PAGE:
"The brothers both have magnificent Civil War–period beards. They grew up in Iowa and moved to New York to become a chef and a filmmaker, only to be waylaid by artisan dreams. When they speak of their chocolate, they’ll say things like it “represents more than just a candy bar; it represents a new way of crafting food,” and it embodies “a fiercely independent, almost Emersonian spirit.”…“We don’t have a marketing department,” Rick says. “We have an education department.” For a chocolate bar that has sailed into the hearts of urban sophisticates largely under power of its packaging, backstory, and media-bait olde-tymey-ness, this statement sounds like rank corporatespeak, but the brothers seem to earnestly regard their candy bars as a pedagogical tool."
It’s a funny thing to watch hipsters age. If you think about it, the hipster phenomenon began around 2007, going on a half decade of varying flights of aesthetic fancy and small batchery. Eventually, the raw-denim-wearing, single-speed-bicycle-riding collegiates had to make a living. So rather than ditch the trappings of their misspent youth in search of a more corporate reality, they just adapted and society adapted along with them. Regardless of your feelings on hipsters, chances are you’ve come to enjoy their particular style of living (or the style the internet is selling us)—artisan handmade local organic social sustainable authentic lifestyle blah blah.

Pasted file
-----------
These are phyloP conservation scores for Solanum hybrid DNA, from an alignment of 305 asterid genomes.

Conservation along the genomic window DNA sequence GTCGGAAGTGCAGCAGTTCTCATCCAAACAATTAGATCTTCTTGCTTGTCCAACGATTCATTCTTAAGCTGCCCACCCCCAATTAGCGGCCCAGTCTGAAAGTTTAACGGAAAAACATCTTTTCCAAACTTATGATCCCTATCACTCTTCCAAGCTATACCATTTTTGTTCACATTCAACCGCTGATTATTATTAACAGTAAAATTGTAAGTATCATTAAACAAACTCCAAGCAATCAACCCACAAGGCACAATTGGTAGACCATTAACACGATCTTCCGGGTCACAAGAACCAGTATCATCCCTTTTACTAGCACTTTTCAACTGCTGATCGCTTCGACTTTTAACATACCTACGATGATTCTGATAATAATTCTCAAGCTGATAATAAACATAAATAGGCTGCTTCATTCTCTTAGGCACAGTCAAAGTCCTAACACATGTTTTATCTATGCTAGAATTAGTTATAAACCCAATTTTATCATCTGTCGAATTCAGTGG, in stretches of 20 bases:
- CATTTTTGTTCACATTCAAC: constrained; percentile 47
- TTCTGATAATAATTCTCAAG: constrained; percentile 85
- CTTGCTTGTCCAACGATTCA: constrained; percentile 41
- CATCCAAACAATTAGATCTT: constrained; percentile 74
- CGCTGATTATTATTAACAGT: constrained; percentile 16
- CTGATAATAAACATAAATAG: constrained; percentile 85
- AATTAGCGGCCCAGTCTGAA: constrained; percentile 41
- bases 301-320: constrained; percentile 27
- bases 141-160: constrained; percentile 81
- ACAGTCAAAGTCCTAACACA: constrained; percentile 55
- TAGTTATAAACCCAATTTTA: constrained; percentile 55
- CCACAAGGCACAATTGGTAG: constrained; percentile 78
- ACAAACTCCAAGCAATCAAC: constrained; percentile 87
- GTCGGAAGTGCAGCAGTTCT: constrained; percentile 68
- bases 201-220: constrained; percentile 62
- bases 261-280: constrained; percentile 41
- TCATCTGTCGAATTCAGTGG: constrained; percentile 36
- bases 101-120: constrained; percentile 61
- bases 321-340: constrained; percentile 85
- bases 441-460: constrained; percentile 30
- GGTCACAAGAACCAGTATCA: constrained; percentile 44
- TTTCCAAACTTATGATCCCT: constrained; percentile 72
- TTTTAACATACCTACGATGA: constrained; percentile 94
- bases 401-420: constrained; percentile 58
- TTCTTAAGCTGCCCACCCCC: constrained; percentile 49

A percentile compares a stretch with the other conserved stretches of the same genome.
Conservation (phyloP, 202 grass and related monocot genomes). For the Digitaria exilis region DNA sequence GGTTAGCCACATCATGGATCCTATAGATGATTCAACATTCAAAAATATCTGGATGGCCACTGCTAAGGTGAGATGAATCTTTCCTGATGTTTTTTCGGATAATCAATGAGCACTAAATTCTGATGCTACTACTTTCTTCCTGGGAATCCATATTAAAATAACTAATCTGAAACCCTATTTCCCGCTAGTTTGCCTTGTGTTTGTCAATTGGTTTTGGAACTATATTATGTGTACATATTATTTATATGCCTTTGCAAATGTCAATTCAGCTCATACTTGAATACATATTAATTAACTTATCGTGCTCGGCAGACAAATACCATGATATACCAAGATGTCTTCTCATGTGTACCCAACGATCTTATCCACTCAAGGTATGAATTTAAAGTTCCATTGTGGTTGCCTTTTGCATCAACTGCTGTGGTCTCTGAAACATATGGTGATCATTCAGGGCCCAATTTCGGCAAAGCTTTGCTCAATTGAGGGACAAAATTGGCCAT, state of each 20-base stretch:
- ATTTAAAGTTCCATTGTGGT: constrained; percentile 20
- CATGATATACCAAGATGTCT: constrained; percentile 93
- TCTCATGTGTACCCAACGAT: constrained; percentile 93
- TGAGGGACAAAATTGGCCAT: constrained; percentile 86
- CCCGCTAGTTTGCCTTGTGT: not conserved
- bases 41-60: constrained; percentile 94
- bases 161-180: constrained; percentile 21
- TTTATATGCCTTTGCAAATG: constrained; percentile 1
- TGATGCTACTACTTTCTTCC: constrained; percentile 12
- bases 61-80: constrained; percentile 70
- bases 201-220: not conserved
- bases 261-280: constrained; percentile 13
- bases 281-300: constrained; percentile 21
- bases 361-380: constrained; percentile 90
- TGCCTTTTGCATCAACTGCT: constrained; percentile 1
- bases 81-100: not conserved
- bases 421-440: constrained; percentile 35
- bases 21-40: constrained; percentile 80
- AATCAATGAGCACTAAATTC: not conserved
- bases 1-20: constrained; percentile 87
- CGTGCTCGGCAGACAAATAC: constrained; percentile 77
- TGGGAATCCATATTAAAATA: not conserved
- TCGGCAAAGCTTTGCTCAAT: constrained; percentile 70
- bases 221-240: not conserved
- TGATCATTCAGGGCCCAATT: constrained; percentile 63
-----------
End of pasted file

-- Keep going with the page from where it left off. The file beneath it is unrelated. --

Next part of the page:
It’s exactly what every generation before us has done. The hippies pioneered casual Friday and Silicon Valley chic (please see David Brooks’ Bobos in Paradise
for further information). Gen X turned the internet into the biggest cash machine in history; making pajama-clad, vitamin D-deficient engineers the world’s millionaires. Thus, the generation whose central identity mainly revolves around aesthetic particularity and alternative business models in a shit economy has us all ensconced in a hipster pleasure factory.
And thus, I officially declare us to be post hipster. As hipsters have grown up and turned their little niche of tweeness into profit, the lifestyle has gone mainstream and fully saturated every corner. News anchors are wearing Warby Parkers. Your parents are drinking craft cocktails. The first lady is doing urban gardening. Hipsters: your time has come.
(Source: New York Magazine)